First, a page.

Claiming that Biazon's proclamation was void, Barbers filed a petition to annul the proclamation of Biazon as Senator of the Republic of the Philippines with the COMELEC on 7 June 2004. The petition, docketed as SPC Case No. 04-258, was assigned to a Special Division of the COMELEC.6

In his petition, Barbers asserted that the proclamation of Biazon was "illegal and premature being based on an incomplete canvass." Barbers asserted that the remaining uncanvassed COCs and votes and the results of the special elections, which were still to be conducted, would undoubtedly affect the results of the elections.7

In his Comment/Answer, Biazon asserted that: (1) the First Division of the COMELEC has no jurisdiction to review, modify, or set aside what the COMELEC sitting en banc as the NBC for Senators has officially performed, which is the promulgation of Resolution No. NBC 04-005; (2) since the COMELEC has proclaimed Biazon on 2 June 2004 in Resolution No. NBC 04-005 as the duly elected 12th Senator and Biazon has taken his oath of office on 30 June 2004, the Senate Electoral Tribunal, not the COMELEC, has jurisdiction to entertain the present petition; (3) with Biazon's admitted and established margin of 10,685 votes, the votes from the alleged uncanvassed COCs and the votes still to be cast in the special elections which were still to be conducted would not substantially affect the results of the election for the 12th and last slot for Senator; and (4) the NBC committed a manifest error in crediting to Barbers a total of 34,711 votes from the province of Lanao del Sur while crediting to Biazon only 1,428 votes from the supplemental Provincial COCs for Lanao del Sur despite the existence and availability of the Municipal COCs for Balabagan and Tagoloan, Lanao del Sur.8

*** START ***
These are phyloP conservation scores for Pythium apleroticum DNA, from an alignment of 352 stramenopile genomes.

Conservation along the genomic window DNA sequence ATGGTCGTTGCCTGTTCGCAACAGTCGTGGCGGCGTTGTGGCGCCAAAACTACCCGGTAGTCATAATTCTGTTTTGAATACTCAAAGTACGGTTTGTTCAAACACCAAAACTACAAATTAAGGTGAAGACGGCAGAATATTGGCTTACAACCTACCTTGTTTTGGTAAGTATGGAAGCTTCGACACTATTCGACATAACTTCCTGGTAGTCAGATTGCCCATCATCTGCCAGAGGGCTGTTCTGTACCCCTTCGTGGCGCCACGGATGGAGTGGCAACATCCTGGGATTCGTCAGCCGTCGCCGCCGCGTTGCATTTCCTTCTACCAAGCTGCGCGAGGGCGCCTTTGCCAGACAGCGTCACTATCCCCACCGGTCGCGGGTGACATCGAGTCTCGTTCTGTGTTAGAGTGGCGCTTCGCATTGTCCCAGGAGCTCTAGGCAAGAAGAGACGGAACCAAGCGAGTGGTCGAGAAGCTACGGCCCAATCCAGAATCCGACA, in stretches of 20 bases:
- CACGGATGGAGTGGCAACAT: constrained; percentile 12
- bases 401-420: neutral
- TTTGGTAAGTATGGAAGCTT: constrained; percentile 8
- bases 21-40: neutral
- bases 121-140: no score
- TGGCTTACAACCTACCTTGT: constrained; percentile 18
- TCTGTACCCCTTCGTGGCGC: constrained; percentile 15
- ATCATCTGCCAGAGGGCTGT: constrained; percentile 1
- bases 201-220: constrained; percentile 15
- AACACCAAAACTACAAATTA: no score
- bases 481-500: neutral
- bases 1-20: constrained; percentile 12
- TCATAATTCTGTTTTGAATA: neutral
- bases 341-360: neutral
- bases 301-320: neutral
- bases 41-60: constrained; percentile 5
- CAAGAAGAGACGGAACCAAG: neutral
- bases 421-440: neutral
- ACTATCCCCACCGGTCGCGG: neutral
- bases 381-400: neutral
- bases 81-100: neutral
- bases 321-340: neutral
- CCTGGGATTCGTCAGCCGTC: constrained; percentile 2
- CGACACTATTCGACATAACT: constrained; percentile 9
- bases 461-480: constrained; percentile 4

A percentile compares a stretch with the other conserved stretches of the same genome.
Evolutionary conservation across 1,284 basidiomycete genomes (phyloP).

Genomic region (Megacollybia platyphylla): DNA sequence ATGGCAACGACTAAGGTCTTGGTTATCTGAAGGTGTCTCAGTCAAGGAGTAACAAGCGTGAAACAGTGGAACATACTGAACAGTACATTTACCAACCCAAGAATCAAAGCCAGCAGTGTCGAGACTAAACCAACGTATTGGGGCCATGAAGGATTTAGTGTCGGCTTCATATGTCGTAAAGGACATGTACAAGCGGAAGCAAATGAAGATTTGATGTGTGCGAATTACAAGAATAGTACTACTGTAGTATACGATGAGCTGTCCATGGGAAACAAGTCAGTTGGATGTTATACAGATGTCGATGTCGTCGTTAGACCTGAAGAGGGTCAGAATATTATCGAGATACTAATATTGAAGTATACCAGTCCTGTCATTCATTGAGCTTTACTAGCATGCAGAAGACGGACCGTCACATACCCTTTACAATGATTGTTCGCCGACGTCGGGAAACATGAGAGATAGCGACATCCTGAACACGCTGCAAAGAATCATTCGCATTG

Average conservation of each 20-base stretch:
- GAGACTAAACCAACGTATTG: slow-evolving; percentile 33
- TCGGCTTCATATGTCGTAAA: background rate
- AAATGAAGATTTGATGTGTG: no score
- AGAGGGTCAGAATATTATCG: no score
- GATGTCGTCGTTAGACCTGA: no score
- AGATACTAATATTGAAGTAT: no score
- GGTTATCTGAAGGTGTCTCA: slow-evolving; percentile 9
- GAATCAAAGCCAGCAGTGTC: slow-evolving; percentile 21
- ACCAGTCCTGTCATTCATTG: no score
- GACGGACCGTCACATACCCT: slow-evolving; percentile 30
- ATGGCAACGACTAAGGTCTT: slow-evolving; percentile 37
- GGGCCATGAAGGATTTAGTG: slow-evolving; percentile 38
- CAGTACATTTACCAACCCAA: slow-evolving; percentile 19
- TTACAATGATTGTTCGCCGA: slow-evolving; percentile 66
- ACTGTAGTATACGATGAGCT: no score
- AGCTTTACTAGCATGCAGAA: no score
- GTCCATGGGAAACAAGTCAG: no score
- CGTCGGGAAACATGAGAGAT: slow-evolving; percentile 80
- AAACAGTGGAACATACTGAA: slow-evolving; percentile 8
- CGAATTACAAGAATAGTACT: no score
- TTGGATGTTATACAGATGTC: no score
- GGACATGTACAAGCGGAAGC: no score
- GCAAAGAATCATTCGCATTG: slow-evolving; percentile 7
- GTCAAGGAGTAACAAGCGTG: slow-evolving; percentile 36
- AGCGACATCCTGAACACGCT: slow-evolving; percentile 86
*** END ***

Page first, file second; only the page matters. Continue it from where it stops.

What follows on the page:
On 9 June 2004, Barbers filed an Omnibus Motion for Immediate Service of Summons, for Suspension of the Effects of Proclamation, and to Set Case for Hearing. Barbers asserted that an immediate resolution of the present case was necessary because the term of office of Senators would commence on 30 June 2004. Barbers further claimed that there were Municipal COCs still to be included in the senatorial canvass and special elections still to be held in certain municipalities involving a total of 29,219 votes. Thus, Barbers insisted that "suspension of the effects of the proclamation" of Biazon was necessary. Barbers stressed that there could be no valid proclamation based on an incomplete canvass.9

On 6 July 2004, the COMELEC issued the first assailed Resolution, disposing as follows:

WHEREFORE, premises considered, the Commission (Special Division) hereby DENIES the petition to annul the proclamation of respondent RODOLFO G. BIAZON for LACK OF MERIT.

ACCORDINGLY, the Special Division RESTATES the proclamation of the Commission on Elections sitting en banc as the National Board of Canvassers declaring RODOLFO G. BIAZON as the duly elected 12th Senator of the Republic of Philippines in the May 10, 2004 National and Local Elections.